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In two ways, the new-look Republican effort to undermine Obamacare, analyzed by The New York Times and Politico, isn't actually new. First, it's been around for a few weeks. Second, pouring committee hearings and press conferences into the administration's wounds has been the Republican playbook basically since January 2011. But it's still tactically savvy.

At issue, of course, is the "glitchy" (if you're President Obama) or "disastrous" (if you're a Republican) launch of the site. The site's failures — nearly complete at first, largely just annoying now — gave opponents of the plan something concrete to point to. And so they're pointing. Here's how the Times describes the new strategy.

Emboldened by the intense public criticism surrounding the rollout of the online insurance exchange, Republicans in Congress are refocusing their efforts from denying funds for the health care law to investigating it.

In changing tactics, Republicans hope to tamp down the continuing public criticism of their previously fruitless attack on the Affordable Care Act, one that led to a 16-day government shutdown, by focusing on the problems with the law that they say they have warned the nation about, unheeded, for three years.

There's a lot to chew on in those paragraphs. But the key point, buried a bit in the "problems with the law" that "they have warned the nation about," is that the Republicans at last have something to point to. When Texas Sen. Ted Cruz spoke for 21 hours in September about how damaging Obamacare was for America, he was well out over his skis. The Affordable Care Act (Obamacare's official name) hadn't yet kicked in — it still hasn't, largely — and his rhetorical assertions about the laws' negative effects were easily dismissible. (See: Politifact.) Had he waited a week, he could have pointed to

But that finger-pointing only did take a week. On October 8, during House Republican leaders' then-daily press conferences after speaking with their members, House Majority Leader Eric Cantor made one of the first links between the flawed website and the problems with the website. "In our last effort to fully fund the government," he said, "we said if you're having a hard time using Obamacare's broken website, you shouldn't be penalized for not signing up this year. Very simple. That's all we were asking for." This isn't true; the "last effort" that included a delay of the individual mandate was passed at 1 a.m. on October 1 — only an hour after went live, and before the glitches became apparent.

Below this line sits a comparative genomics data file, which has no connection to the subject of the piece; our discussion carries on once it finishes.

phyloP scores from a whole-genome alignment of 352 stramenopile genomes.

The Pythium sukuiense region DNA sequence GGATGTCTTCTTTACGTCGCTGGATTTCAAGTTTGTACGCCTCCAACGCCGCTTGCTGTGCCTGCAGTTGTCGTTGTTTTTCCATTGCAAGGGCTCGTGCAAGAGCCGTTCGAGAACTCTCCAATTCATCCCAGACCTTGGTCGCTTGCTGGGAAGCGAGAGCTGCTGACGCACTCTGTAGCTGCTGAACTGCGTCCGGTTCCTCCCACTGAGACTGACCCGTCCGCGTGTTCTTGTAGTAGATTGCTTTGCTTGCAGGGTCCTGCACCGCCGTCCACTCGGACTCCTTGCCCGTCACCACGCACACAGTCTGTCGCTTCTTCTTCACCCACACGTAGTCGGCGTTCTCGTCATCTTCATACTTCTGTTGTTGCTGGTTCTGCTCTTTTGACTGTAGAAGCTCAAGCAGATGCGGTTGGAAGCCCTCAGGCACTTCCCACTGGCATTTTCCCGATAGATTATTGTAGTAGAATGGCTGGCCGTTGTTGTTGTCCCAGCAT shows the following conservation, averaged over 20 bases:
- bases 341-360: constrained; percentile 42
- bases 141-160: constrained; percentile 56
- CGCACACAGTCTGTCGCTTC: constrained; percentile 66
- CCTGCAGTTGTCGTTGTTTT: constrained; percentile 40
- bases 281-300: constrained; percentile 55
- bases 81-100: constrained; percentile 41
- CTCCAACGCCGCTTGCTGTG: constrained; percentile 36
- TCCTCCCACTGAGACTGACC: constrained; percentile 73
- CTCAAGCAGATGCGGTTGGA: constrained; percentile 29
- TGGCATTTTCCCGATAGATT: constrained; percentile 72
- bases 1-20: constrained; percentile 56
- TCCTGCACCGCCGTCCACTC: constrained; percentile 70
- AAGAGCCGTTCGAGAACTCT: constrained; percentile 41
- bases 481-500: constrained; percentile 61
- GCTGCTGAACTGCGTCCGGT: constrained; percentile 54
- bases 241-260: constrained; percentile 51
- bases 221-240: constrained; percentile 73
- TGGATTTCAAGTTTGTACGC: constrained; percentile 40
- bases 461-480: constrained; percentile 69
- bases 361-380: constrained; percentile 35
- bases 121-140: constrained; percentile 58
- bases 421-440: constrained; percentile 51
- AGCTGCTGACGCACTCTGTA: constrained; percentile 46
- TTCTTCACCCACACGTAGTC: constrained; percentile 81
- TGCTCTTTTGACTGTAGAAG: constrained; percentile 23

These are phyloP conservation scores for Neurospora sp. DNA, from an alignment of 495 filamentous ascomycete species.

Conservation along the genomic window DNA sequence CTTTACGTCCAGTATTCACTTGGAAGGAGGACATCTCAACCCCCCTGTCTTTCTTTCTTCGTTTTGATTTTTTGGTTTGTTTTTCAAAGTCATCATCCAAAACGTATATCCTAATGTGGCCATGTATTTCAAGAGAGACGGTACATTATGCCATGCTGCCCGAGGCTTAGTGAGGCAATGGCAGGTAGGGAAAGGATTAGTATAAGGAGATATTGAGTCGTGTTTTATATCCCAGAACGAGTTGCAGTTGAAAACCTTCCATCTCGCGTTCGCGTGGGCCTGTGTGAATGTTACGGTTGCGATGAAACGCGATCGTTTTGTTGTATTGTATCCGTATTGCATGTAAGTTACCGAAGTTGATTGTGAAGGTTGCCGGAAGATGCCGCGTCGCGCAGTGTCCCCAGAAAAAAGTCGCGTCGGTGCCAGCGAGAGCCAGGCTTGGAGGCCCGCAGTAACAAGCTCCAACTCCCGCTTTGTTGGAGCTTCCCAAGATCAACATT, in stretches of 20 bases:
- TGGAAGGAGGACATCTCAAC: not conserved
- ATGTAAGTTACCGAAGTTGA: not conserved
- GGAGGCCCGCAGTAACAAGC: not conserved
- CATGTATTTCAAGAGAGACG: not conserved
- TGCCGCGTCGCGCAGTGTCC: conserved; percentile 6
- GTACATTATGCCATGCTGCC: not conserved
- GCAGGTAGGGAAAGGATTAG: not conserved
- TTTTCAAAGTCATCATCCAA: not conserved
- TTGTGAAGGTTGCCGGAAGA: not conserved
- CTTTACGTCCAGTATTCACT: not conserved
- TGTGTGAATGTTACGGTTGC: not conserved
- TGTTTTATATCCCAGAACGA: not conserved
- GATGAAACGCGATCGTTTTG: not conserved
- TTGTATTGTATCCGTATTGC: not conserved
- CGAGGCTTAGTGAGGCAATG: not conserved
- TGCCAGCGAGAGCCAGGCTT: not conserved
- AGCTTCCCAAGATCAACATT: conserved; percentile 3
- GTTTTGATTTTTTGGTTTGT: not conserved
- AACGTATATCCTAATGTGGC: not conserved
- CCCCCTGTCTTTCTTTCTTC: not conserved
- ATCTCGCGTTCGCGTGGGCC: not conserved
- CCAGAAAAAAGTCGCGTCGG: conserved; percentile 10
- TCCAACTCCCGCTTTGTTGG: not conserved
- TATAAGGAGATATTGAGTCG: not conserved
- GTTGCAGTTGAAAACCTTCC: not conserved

To use a medical analogy, what Cantor was doing then (and what Republicans are increasingly doing now) is a bit hypochondriacal. At first, the party claimed that the body of Obamacare wasn't well: it had intangible ailments, headaches, numbness — the "problems with the law" the Times notes Republicans complaining about. Then, when the rash erupted, it was seized upon. "We said it was sick!," the argument goes. "This is clearly a symptom of cancer."

So the Republicans, beginning Thursday, are using the oversight powers given them in the House to attack that rash. From Politico:

Since the 16-day shutdown fight, Boehner is beginning to focus on oversight — using the tools afforded to the majority to expose what he considers the Obama administration’s missteps. On Wednesday, Boehner said “the biggest part of Congress’s job is to provide proper oversight of the executive branch of government.”

This isn't a new tactic, either; at least not for non-Obamacare issues. Since the Republicans regained control of the House in 2011, California Rep. Darrell Issa has used the House Oversight Committee as a truncheon, as other committee chairs have as well. As various administration stumbles and scandals have erupted, each has been pored over in hearing after hearing, hour after hour. You can list the series as well as we can: Fast and Furious, the IRS/Tea Party, Benghazi, the NSA. There are more, but you get the point. So many rashes!

It's important to note, though, that relegating Obamacare to the by-now-standard level of congressional hearings is a tactically important one for Republicans. A month that began with a government shutdown prompted by a push to completely eradicate the program will end, next Wednesday, with testimony from Health and Human Services Secretary Kathleen Sebelius about why a website didn't work right.

As the Obamacare roll-out continues — particularly on January 1, when insurance coverage begins, and at the March deadline for enrollment — there will be other glitches, more or less disastrous. The Republican retreat to hearings is just that, a retreat, a stepping-back-to-gather-strength. Where Cruz's September overreach only made Obamacare more popular, party leadership can expect that building a baseline of opposition from scratch will allow them to build up a steady litany of complaints. Not all poisons act quickly; some build up over time. That, it seems, could be the new Republican plan.

This article is from the archive of our partner The Wire.